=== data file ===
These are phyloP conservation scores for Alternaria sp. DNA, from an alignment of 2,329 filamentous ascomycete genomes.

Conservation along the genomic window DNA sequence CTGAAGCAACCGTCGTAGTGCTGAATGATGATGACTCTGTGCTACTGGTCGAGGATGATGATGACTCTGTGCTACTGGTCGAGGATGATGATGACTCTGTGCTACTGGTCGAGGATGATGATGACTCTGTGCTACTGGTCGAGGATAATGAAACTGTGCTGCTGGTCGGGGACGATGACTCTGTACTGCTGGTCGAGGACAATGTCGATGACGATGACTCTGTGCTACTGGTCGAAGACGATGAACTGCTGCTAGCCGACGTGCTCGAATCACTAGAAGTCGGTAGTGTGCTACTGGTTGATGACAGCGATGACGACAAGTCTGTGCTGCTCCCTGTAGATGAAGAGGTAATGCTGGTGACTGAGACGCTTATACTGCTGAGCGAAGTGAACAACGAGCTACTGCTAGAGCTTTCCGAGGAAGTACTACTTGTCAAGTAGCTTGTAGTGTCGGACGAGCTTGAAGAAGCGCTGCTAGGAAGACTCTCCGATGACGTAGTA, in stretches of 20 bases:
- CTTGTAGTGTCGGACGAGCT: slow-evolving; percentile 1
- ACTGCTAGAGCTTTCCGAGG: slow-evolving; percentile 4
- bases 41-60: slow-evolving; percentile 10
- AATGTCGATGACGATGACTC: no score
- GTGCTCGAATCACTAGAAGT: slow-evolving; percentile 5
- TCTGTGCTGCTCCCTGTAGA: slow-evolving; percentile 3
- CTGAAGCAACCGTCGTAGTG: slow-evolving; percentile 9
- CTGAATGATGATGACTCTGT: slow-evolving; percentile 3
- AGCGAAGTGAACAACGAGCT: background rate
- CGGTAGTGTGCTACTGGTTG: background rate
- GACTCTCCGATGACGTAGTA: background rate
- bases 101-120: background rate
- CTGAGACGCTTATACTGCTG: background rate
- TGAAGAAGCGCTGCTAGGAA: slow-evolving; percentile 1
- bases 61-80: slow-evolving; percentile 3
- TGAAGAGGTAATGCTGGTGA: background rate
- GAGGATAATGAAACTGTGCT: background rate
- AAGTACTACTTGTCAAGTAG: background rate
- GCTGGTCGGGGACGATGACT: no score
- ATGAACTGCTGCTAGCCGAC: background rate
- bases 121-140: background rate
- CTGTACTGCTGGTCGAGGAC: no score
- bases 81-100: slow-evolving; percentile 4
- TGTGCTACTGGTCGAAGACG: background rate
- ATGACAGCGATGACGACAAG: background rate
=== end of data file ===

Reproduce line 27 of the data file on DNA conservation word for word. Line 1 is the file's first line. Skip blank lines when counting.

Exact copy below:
- ATGACAGCGATGACGACAAG: background rate